The 5 people you see at the base before the lifts open

It’s 8:45 a.m. and first chair-seekers are populating the base lodge at your favorite ski hill.

They’ve come from far and wide in the common search of turns, but none of them are even remotely common people.

Here are 5 people you see at the base before the lifts open:

1. The Stressed Out Father of 5

A weary pack mule, this man schleps equipment and outwear for five young children into the lodge as early as he can.

His wife took the option on this ski day, leaving this once adventurous skier alone to get 10 ski boots and 10 skis onto 10 legs of his five unruly children.

At no point are all five kids moving in the same direction and they refuse to gear up, go to the bathroom or stand in the ticket line at the same time.

This man wants his turns so badly, that he chooses to herd the nonexistent attention spans of five kids onto the lifts and into the alpine, just to hear them complain about boot pain, the difficulty of runs and the behavior of their siblings.

2. The Full Dresser

He lives just 15 minutes away from the hill, but refuses to put one single piece of gear on before he gets to the base lodge.

In walks this specimen with a full ski bag, boot bag and duffel bag full of under and outerwear.

He unloads all of the gear at a common table and starts laying it out, shuttling back and forth to the bathroom to put on long johns and other paraphernalia.

After 45 long, agonizing minutes, he’s finally dressed and now has to try and jam this three different bags under a random table and hope for the best.

He, of course, gets the last laugh, as he gets to drive home in comfort in his street clothes…after a 45-minute undressing and re-packing process.

3. The ‘It’s Never Too Early’ Gal

A *Skkkrrrrpopppp* breaks the sleepy silence in the base lodge as this wonderful human cracks her third to fifth beer of the morning.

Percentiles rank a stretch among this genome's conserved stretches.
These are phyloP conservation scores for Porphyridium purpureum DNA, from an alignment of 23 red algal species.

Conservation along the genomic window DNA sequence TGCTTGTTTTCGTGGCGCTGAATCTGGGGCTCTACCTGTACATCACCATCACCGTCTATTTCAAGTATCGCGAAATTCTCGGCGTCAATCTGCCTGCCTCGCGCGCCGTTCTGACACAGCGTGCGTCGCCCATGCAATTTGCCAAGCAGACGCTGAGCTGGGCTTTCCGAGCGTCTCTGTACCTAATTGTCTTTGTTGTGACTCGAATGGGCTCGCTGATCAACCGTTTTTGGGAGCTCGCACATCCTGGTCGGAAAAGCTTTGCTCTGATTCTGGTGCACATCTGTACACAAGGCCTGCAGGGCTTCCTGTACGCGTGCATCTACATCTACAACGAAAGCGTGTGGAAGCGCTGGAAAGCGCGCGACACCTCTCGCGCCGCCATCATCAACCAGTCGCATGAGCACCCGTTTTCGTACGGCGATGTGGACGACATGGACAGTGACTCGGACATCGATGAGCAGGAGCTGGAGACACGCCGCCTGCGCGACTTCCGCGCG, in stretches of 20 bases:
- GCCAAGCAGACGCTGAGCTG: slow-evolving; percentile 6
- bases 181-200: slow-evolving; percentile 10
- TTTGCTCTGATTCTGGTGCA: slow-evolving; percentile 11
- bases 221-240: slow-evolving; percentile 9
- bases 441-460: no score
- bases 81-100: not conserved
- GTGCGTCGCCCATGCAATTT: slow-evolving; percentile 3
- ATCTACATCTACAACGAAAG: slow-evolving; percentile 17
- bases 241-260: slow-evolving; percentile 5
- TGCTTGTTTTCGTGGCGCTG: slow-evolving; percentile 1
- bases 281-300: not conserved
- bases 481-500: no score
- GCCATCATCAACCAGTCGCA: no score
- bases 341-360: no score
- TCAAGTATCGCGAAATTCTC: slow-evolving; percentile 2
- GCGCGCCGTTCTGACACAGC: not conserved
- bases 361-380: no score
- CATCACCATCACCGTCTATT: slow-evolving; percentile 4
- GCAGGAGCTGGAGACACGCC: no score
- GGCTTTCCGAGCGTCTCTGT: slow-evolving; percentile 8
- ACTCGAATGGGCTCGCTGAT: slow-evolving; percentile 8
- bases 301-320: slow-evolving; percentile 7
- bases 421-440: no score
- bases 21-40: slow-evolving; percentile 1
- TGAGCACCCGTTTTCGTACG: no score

After all, it’s a ski day and you have to make the most of it, no matter how early that means starting things off.

People around her, their Midwestern judgement pouring out of their eyes, know she’ll be asleep one some random bench or Adirondack chair in just hours, secretly wish they were joining her.

Why wait for the bar to open and pay a pretty penny for your drinks? Bring your beers along and you don’t have to pace yourself.

She operates under Midwest Ski Journal’s principal motto: “Skiing’s expensive. Do what you have to do to enjoy it.”

4. The Loudest and Least Informed Guy in the Room

One of skiing’s (and life’s) greatest mysteries is why the least informed and most ignorant person in the room is also always the loudest.

Our guy here stomps into the base lodge just after dawn with A LOT to say.

Among the topics of conversation he’s having with seemingly nobody: How this place used to be so much better, his last night’s dinner and today’s breakfast, his plan of attack for his first 15 runs of the day, his lunch plan, the equipment tweak he made that everyone MUST do, why the Packers are a lock for the 2021 Super Bowl, and why his trip to Big Sky four years ago proves that he can ski anything (as long as his boots fit right.)

Listening to this guy is exhausting. If you’re in this lodge without headphones or someone to commiserate with, you might just snap. BUT DON’T! That’s exactly what he wants. He needs to know you’re listening.

5. Mr. Hardcore

He click-clacks through the base lodge ready to CRUSH some vertical on this Saturday morning.

Head to toe, he’s wearing about $4,500 worth of equipment and he wouldn’t have it any other way. Don’t compliment him on any of it, though. That’s not a 2.5-hour conversation you want to sign on to.

By the time you turn your head to look his way, he’s already in the lift line buckling, unbuckling and re-buckling his boots.

His bibs are done up tight, his powder skirt is fixed in place and his technical shell is snug and impenetrable.

He knows exactly where he’s going when he gets to the top of the lift and he’s rolling his eyes in the front of the line as you ordinary people plot your far worse course down the mountain.

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